Free Living Flatworm Regeneration and the Practical Applications of Studying Their Regenerative Capabilities

Tags: Regeneration (biology), Planarian, Reproduction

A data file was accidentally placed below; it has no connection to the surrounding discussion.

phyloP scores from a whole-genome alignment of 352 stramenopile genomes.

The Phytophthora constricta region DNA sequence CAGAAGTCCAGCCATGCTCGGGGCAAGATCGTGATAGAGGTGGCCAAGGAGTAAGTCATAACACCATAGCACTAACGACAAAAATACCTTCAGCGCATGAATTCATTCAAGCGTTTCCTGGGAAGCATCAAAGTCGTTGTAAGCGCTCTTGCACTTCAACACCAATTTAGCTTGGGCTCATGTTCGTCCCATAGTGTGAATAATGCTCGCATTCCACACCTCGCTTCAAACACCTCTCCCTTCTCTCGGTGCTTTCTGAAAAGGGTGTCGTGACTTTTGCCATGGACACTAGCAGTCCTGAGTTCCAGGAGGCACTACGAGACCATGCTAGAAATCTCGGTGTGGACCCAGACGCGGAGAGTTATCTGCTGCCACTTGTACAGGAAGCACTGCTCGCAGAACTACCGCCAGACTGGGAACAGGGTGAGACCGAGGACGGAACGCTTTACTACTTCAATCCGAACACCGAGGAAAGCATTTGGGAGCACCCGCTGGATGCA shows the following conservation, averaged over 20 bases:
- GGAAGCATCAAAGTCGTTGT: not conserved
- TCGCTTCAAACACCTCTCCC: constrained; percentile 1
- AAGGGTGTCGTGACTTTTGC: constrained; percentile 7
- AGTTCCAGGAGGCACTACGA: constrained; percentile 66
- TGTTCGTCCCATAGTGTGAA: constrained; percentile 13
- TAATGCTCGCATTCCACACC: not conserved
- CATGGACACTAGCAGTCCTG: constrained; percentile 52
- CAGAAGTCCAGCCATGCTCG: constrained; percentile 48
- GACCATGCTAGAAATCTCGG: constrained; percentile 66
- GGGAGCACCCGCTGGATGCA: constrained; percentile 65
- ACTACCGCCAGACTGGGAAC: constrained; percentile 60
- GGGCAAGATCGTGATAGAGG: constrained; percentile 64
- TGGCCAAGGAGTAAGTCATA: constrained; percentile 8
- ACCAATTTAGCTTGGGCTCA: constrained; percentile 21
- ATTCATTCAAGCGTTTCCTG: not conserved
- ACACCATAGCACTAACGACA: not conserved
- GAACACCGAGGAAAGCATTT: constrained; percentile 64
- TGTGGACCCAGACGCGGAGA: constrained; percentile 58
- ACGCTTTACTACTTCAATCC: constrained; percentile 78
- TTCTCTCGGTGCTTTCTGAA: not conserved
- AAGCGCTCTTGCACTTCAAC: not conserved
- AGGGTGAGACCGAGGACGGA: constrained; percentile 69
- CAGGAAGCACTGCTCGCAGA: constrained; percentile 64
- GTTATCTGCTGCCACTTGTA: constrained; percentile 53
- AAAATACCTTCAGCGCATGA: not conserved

The ability to replace an injured portion of an organism's body is known as regeneration. Regeneration of free living flatworms is most common pronounce among "more basal taxa (Aceola, Catenulida, and Macrostomorpha) as well as in more derived taxa (Tricladida and Neodermata)" (Egger et al., 2007). The major free living flatworm taxa, with the exception of Nermodermatida, show some capacity to self regeneration damaged or missing tissues. The term planarian is used to designate a specific group of free living flatworms know as triclads. The triclads have been the focus of the majority of regenerative studies conducted on free living flatworms. The planarians are an ideal organism to study regarding regeneration because "they are one of the simplest bilaterians known to display robust regenerative capacities" (Alvarado, 2006). The planarians are mainly recognized "for their capacity to regenerate complete individuals from miniscule body parts" (Alvarado, 2006). Scientists have been particularly interested in flatworm regeneration recently because of its close relation to stem cells and embryogenesis. The mitotically active neoblast cells of the free living flatworms are currently being investigated in order to better understand the regeneration process. Somatic cells called neoblasts are found in the regeneration blastema of the flatworms. Neoblasts function by replaceing cells lost due to normal physiological turnover as well as replacing lost tissues due to amputation. The capability to regenerate is a trait that is expressed in very few of the animals in higher taxa than the free living flatworms. With such useful applications, researchers are looking into the reasons why this trait was not passed on to the higher animals. One of the main reasons proposed by researchers is that "other than as a side effect of asexual reproduction, the ability to regenerate is seemingly not useful enough to outweigh the inherent dangers" (Egger et al., 2007). A better...
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